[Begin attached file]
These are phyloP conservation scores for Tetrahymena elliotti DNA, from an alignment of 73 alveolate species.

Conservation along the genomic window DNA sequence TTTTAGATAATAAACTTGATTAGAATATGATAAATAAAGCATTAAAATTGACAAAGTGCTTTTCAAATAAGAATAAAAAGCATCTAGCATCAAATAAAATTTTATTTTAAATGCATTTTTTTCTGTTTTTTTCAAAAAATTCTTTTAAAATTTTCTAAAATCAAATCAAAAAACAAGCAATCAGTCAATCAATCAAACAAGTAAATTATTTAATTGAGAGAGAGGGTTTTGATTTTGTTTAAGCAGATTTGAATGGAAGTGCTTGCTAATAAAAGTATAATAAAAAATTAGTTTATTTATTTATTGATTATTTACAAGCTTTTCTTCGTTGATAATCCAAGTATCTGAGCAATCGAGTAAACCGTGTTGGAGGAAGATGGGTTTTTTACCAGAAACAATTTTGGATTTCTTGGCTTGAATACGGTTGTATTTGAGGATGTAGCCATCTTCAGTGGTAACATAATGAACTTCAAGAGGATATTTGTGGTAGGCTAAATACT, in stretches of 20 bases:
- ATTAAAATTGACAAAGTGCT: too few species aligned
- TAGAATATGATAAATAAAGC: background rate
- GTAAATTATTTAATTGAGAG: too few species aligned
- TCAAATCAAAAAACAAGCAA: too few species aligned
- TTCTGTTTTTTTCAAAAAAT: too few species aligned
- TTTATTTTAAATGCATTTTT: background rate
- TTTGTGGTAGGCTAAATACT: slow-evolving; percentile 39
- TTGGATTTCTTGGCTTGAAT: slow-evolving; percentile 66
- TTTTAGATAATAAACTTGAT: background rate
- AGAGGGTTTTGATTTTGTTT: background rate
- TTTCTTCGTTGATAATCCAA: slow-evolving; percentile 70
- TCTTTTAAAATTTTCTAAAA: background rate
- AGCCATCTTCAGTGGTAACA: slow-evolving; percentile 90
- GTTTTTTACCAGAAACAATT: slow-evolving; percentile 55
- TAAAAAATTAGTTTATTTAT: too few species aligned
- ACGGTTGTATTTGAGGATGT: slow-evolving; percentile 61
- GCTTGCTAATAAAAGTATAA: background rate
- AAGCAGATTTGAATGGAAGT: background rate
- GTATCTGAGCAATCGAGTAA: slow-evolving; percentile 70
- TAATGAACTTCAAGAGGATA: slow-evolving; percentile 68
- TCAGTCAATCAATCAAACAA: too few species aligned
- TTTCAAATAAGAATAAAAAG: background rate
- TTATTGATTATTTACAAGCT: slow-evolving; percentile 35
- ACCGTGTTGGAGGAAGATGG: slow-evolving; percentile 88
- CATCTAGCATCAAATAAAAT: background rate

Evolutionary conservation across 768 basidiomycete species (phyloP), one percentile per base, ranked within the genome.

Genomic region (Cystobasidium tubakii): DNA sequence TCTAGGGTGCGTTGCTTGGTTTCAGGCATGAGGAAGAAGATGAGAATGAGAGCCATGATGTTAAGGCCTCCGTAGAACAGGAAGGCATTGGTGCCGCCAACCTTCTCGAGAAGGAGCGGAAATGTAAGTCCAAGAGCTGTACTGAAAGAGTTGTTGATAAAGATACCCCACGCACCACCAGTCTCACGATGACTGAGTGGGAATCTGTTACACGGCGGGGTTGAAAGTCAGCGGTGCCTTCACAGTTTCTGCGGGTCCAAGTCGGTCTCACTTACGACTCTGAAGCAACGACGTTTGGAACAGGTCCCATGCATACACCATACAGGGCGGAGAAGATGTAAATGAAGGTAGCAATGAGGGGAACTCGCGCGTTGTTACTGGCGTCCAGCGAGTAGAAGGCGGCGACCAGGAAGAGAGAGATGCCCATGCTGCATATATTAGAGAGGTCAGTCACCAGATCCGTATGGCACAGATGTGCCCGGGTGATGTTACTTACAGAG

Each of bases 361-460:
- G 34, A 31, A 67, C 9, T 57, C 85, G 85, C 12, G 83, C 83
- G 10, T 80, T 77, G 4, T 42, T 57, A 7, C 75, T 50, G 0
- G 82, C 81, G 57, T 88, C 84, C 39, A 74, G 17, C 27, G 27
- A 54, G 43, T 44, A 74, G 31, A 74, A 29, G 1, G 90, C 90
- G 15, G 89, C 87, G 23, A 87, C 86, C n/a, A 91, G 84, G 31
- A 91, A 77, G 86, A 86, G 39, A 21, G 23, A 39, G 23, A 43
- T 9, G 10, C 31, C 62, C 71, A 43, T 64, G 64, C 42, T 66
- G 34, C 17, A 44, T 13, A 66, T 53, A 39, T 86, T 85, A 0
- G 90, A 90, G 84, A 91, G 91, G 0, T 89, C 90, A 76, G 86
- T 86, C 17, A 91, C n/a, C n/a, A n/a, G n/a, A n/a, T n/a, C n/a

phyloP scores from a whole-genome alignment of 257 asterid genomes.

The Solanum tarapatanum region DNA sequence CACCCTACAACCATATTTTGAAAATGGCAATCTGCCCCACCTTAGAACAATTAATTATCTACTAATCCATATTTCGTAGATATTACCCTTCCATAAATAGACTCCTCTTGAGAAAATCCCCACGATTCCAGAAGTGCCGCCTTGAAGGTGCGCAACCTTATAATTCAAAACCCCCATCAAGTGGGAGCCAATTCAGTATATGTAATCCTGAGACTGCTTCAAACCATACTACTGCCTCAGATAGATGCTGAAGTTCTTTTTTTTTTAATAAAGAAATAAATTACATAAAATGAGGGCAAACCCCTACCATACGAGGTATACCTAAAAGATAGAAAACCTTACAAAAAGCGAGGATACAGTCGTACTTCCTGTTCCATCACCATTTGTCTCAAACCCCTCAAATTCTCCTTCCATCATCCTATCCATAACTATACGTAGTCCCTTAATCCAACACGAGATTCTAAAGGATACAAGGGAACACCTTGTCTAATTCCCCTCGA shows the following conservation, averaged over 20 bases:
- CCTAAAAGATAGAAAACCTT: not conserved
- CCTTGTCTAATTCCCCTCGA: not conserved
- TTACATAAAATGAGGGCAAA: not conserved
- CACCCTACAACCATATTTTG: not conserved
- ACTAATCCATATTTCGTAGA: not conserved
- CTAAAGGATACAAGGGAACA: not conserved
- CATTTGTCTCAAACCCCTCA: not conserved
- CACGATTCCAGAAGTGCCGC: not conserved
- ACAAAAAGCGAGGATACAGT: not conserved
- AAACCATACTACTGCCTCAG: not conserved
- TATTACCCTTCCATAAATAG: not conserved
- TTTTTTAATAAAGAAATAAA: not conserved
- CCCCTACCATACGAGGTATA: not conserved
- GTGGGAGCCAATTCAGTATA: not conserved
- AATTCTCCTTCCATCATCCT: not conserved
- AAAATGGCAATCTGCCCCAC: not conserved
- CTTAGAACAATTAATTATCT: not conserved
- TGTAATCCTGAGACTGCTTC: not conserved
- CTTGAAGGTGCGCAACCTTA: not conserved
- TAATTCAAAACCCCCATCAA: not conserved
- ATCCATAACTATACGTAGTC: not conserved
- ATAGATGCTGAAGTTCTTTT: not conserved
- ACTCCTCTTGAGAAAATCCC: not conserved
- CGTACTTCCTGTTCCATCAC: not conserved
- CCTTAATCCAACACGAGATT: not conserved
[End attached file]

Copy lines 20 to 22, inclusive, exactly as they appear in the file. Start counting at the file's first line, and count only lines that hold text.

- AAGCAGATTTGAATGGAAGT: background rate
- GTATCTGAGCAATCGAGTAA: slow-evolving; percentile 70
- TAATGAACTTCAAGAGGATA: slow-evolving; percentile 68